The Latest: Prison sentences upheld in Kansas overdose case

25 Sep 2015 | Author: | No comments yet »

Haysville doctor, wife sentenced to prison after being convicted in moneymaking conspiracy linked to 68 overdose deaths.

WICHITA, Kan. (AP) — The latest developments in the re-sentencing of Kansas doctor and his wife who were convicted of running a moneymaking conspiracy at a clinic that prosecutors have linked to 68 drug-overdose deaths (all times local): Defense attorneys say they’ll appeal the decades-long prison sentences given to a Kansas doctor and his wife who were convicted on charges linking their clinic to dozens of overdose deaths. But prosecutors say the couple created a clinic permeated by fraud that cost numerous lives, created many addictions and cost government health care programs millions of dollars.

The same punishment was imposed after the couple was convicted in 2010 of conspiracy to commit health care fraud resulting in deaths, unlawfully prescribing drugs, health care fraud and money laundering. Belot set the case for resentencing after a Supreme Court ruling last year that a victim’s drug use must be the actual cause of death – not just a contributing factor – to impose the harshest penalties under the federal Controlled Substances Act. During trial, the government’s case centered on the years from 2002 to 2008, when Stephen Schneider saw patients and Linda Schneider, a licensed practical nurse, managed the business of Schneider Medical Clinic at 7030 S. District Judge Monti Belot said Thursday that it would be nearly impossible to assess in the criminal case how much money the couple owed former patients.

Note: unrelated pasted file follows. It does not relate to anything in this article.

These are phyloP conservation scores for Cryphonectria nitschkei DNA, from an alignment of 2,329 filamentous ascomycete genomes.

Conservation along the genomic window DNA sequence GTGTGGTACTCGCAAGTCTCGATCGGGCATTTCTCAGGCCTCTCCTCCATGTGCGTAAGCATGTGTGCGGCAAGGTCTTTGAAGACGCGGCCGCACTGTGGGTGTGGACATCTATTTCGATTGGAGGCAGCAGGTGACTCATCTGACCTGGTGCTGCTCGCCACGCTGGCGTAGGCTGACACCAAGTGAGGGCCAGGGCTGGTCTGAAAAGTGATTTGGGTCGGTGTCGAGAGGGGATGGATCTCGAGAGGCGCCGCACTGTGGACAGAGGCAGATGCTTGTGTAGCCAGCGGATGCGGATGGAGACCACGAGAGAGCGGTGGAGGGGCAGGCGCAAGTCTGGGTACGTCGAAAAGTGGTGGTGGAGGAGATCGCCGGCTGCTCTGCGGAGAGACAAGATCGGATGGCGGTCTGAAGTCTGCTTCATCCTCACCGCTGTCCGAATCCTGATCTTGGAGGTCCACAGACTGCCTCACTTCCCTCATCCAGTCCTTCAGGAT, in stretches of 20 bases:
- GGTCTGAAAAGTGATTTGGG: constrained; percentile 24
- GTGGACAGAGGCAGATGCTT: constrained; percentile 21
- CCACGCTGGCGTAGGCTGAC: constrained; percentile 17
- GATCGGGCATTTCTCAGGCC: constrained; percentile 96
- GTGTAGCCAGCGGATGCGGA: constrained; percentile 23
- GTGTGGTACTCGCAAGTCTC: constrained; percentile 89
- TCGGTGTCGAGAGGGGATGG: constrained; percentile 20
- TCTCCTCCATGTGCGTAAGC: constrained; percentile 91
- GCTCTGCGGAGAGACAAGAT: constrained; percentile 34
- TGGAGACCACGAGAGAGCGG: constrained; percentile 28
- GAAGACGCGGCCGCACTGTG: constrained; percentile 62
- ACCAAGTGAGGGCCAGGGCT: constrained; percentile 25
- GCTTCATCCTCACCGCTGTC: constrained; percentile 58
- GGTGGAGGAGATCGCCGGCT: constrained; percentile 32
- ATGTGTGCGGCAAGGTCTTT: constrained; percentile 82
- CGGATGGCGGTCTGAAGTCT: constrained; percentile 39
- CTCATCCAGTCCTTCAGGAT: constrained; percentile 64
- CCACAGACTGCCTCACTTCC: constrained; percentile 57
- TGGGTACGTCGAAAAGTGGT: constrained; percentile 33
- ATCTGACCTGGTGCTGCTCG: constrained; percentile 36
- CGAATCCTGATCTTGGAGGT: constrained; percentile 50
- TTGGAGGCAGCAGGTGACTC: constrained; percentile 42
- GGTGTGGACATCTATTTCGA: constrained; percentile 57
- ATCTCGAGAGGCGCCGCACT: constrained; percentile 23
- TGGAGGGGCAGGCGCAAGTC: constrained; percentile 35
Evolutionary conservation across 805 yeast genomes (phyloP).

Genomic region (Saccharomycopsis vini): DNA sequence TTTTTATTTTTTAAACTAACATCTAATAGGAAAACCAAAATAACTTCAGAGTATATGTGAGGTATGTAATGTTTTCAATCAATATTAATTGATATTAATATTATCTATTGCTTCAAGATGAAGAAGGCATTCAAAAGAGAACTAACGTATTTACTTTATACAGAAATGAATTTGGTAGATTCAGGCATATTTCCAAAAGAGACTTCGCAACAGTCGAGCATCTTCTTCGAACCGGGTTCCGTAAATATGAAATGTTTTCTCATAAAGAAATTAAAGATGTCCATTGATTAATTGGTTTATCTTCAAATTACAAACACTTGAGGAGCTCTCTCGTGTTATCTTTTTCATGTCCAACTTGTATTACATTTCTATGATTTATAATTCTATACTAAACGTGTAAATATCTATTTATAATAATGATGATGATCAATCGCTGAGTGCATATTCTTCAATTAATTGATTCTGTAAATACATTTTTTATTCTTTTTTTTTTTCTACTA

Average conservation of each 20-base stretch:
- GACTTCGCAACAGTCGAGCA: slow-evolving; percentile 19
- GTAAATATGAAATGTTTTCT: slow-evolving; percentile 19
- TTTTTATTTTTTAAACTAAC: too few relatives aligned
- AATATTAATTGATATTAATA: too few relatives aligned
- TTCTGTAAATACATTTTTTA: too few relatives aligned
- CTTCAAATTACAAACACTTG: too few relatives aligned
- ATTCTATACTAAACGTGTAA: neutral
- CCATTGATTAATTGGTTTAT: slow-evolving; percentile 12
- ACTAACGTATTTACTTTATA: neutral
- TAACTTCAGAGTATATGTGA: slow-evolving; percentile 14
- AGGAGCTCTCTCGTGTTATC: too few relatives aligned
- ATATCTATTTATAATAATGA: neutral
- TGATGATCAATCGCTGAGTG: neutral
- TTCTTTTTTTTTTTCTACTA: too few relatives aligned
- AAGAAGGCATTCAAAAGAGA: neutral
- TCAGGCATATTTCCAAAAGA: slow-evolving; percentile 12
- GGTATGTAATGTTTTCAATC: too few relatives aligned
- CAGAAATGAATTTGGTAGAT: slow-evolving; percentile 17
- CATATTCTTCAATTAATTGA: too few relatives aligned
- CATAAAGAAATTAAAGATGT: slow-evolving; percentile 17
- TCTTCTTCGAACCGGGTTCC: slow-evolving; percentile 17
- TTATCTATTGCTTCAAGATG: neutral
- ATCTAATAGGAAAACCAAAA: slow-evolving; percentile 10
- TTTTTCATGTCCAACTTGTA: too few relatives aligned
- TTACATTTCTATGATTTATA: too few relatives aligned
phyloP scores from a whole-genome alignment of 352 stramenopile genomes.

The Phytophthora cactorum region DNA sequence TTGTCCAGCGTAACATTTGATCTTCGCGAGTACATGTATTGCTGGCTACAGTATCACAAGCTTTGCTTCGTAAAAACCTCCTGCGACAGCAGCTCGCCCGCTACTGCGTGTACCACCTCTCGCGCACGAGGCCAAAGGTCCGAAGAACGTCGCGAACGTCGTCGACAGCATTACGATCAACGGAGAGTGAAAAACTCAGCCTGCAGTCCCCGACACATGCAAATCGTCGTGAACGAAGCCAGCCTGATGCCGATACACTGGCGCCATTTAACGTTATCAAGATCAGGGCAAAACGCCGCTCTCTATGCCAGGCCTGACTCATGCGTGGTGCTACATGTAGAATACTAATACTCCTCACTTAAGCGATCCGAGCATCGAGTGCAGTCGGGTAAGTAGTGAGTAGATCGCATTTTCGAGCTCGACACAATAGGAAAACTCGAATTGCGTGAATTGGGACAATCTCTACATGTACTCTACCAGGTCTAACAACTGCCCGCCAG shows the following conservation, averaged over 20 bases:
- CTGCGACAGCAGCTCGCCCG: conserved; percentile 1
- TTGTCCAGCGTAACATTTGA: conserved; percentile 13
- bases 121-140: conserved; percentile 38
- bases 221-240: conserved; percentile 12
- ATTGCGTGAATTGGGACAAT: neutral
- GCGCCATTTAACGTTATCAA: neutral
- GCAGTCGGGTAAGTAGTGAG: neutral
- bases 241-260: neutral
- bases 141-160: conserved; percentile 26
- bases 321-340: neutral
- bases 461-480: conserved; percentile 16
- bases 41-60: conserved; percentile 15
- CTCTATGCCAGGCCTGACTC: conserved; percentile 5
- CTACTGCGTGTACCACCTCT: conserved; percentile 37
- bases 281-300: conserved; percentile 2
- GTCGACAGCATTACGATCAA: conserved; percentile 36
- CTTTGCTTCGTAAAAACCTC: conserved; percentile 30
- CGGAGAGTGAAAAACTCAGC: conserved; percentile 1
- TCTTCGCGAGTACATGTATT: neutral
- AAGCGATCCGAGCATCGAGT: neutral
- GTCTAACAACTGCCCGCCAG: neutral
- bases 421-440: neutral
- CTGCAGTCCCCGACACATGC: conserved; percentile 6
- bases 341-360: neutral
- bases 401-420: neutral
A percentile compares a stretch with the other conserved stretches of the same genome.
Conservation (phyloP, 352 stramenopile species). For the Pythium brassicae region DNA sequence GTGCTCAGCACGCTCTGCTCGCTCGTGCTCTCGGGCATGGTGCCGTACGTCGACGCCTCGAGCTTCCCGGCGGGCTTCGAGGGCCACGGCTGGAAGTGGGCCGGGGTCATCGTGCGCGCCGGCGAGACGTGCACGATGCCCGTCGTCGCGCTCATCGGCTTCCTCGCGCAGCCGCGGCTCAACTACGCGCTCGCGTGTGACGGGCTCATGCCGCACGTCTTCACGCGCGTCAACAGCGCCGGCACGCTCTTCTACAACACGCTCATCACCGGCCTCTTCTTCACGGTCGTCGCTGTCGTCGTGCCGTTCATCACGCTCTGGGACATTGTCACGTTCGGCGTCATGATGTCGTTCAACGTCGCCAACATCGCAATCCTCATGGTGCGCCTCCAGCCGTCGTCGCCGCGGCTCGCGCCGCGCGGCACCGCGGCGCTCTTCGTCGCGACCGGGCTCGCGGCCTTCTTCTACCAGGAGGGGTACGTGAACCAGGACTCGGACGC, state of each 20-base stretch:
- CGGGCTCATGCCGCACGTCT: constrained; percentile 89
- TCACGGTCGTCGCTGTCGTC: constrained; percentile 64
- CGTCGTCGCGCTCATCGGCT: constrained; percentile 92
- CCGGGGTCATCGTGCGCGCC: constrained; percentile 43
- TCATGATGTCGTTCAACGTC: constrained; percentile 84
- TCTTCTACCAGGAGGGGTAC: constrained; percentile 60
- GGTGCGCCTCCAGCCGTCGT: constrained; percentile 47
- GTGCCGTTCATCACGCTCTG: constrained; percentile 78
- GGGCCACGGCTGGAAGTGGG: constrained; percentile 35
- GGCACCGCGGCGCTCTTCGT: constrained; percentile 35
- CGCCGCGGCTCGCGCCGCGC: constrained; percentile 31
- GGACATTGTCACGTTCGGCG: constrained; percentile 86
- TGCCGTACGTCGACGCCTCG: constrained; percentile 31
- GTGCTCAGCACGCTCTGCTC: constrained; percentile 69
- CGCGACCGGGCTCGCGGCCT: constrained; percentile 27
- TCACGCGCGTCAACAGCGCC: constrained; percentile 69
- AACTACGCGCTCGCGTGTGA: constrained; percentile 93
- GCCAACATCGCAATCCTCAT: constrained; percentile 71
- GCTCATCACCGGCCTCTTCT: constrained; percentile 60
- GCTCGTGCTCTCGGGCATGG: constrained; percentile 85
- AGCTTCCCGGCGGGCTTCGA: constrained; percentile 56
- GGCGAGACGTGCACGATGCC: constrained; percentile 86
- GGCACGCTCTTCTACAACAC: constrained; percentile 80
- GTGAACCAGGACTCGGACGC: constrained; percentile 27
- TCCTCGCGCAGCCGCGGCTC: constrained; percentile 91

Prosecutors presented evidence that the Schneiders billed more than $4 million to Medicaid and other health insurance providers while they operated the clinic unlawfully, distributing controlled substances without a legitimate medical purpose, falsifying insurance claims, and engaging in unlawful financial transactions with the proceeds of the crimes. Schneider made headlines in Haysville,” Wall said. “Local doctors still look the other way and do everything to protect bad doctors.” Deaths linked to addictive prescription painkillers such as Vicodin and OxyContin have reached an estimated 16,000 per year nationwide.

At Indian Alcoholism Treatment Services, drug counselor Bobby Fulgroat Jr. often talks about his former girlfriend and longtime friend Mary Sue Ladomirak, who died in 2006 of an overdose. Pat Hatcher, Linda Schneider’s sister who prepared copies of medical records for patients after the clinic closed, still occasionally recognizes the name of a former patient when she reads the obituaries or gets a call about a death. But Hatcher blames the deaths on patients’ inability to find medical care because doctors are scared of facing of prosecution if they write them prescriptions.

Our partners
Follow us
Contact us
Our contacts

About this site